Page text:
"Can Rumsfeld GO Now Please?"Lawyers Decided Bans on Torture Didn't Bind Bush
By NEIL A. LEWIS and ERIC SCHMITT
new york times
WASHINGTON, June 7 — A team of administration lawyers concluded in a March 2003 legal memorandum that President Bush was not bound by either an international treaty prohibiting torture or by a federal antitorture law because he had the authority as commander in chief to approve any technique needed to protect the nation's security.
The memo, prepared for Defense Secretary Donald H. Rumsfeld, also said that any executive branch officials, including those in the military, could be immune from domestic and international prohibitions against torture for a variety of reasons.
One reason, the lawyers said, would be if military personnel believed that they were acting on orders from superiors "except where the conduct goes so far as to be patently unlawful."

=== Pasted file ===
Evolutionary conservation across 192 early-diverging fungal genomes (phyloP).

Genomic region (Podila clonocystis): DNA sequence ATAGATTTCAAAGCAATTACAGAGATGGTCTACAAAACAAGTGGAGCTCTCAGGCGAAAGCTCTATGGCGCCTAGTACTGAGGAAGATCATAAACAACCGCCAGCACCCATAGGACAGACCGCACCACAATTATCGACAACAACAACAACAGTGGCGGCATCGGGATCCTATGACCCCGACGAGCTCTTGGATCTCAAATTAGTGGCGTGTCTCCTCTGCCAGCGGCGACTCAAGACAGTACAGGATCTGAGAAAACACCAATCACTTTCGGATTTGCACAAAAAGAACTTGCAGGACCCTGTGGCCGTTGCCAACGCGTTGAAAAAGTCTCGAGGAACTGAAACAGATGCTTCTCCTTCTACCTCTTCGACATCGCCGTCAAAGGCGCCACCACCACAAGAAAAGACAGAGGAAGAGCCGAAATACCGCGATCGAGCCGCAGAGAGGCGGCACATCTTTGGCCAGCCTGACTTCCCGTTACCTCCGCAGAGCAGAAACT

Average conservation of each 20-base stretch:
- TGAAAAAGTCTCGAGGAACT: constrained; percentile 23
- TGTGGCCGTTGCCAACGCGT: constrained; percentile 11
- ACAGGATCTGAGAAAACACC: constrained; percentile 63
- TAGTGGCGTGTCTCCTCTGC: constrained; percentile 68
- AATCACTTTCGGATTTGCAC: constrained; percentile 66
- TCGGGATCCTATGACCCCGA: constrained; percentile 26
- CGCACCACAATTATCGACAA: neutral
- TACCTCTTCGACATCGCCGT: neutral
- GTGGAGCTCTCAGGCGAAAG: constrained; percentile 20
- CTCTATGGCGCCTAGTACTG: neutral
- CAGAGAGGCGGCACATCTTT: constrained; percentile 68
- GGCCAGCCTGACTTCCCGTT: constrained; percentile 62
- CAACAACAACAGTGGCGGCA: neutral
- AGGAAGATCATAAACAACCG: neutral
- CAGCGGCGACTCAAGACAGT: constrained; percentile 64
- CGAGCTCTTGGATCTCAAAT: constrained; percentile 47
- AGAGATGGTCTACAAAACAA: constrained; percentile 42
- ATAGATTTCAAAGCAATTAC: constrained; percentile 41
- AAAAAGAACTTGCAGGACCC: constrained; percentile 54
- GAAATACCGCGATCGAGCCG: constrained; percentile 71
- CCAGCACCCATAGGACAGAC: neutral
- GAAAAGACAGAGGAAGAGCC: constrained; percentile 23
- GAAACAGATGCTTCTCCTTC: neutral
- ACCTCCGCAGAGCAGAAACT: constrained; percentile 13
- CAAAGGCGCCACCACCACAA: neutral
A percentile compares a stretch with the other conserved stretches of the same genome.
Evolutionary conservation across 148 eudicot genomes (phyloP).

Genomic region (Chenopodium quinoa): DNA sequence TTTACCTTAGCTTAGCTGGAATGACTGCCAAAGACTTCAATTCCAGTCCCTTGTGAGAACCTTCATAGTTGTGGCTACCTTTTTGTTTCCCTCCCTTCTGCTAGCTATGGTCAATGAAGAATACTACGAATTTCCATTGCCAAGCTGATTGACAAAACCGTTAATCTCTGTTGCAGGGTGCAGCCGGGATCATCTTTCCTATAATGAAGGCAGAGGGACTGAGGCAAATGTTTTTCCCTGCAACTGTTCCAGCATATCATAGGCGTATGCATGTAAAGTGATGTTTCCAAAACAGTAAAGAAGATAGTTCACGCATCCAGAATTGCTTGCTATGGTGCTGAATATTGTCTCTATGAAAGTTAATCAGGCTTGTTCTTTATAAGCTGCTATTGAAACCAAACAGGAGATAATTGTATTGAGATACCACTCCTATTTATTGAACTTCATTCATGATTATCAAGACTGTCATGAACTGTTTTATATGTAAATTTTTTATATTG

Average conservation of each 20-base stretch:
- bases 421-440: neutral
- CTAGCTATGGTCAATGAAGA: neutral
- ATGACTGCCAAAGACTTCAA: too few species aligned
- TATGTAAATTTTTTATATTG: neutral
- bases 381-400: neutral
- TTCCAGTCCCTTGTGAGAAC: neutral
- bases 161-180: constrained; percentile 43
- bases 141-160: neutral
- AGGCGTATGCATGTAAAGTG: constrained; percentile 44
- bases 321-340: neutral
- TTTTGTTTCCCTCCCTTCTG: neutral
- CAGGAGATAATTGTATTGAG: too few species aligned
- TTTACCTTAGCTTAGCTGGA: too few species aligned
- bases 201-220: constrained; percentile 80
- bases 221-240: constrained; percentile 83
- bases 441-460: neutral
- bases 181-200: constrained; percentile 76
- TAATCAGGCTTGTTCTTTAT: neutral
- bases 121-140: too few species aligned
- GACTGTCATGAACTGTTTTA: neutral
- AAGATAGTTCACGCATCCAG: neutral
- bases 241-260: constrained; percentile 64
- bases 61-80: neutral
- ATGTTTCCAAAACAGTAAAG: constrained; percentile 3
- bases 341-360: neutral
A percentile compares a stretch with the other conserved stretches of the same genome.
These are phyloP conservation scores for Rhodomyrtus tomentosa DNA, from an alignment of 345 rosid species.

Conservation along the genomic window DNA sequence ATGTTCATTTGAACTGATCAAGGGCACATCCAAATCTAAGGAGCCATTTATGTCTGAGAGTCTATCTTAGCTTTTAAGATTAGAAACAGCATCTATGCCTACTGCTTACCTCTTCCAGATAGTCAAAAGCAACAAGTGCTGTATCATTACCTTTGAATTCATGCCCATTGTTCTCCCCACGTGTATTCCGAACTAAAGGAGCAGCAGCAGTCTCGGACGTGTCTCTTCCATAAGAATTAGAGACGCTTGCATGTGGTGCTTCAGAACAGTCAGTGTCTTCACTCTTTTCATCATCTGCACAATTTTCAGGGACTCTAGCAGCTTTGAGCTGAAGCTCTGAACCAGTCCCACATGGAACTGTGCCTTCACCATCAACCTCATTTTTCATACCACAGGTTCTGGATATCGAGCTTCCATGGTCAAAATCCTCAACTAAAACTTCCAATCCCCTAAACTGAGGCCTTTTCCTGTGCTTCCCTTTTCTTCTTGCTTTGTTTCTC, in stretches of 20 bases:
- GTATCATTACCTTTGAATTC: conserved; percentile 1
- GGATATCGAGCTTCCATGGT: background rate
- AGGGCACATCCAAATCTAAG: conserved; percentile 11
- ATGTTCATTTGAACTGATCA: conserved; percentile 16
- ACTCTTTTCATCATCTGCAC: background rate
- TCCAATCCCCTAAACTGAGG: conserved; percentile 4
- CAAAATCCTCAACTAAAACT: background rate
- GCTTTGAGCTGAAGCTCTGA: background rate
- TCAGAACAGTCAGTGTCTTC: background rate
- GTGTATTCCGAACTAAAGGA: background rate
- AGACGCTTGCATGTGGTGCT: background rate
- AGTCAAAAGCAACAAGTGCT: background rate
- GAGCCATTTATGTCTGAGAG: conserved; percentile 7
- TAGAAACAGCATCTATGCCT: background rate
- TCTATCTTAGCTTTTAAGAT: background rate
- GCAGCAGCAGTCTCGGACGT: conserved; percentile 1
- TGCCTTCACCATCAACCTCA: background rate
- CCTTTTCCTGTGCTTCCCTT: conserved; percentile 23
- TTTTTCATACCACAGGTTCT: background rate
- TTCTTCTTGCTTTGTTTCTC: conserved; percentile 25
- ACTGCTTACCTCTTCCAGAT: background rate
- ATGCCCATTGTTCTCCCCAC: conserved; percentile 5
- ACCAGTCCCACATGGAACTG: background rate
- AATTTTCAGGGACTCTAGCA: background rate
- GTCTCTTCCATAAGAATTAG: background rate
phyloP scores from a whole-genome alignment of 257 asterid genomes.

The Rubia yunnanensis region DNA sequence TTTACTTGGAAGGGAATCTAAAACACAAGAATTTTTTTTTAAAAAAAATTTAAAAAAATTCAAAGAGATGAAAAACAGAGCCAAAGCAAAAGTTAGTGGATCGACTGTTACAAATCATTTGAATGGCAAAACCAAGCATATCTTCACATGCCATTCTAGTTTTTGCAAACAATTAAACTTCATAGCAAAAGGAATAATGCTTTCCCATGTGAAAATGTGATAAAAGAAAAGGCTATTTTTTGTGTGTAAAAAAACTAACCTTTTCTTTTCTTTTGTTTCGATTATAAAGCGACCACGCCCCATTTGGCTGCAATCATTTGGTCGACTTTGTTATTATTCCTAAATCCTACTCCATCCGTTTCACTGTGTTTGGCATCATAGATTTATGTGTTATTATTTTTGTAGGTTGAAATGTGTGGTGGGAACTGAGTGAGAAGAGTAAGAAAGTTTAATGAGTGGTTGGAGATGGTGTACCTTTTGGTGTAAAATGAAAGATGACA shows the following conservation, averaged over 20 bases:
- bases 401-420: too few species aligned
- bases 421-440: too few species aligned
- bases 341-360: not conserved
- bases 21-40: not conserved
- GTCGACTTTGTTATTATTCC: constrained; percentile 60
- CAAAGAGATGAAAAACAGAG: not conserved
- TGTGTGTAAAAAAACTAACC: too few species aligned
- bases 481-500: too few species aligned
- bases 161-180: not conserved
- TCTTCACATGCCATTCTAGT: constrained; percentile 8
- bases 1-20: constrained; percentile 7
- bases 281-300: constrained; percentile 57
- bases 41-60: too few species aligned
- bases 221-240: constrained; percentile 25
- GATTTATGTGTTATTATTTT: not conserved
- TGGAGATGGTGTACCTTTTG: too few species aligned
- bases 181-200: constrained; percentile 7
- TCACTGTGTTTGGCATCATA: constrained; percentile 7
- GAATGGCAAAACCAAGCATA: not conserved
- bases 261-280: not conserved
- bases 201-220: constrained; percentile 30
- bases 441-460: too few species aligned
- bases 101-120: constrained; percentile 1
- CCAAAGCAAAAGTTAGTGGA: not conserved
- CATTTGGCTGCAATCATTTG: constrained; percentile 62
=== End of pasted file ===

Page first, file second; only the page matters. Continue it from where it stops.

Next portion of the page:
"In order to respect the president's inherent constitutional authority to manage a military campaign," the lawyers wrote in the 56-page confidential memorandum, the prohibition against torture "must be construed as inapplicable to interrogation undertaken pursuant to his commander-in-chief authority."
Senior Pentagon officials on Monday sought to minimize the significance of the March memo, one of several obtained by The New York Times, as an interim legal analysis that had no effect on revised interrogation procedures that Mr. Rumsfeld approved in April 2003 for the American military prison at Guantánamo Bay, Cuba.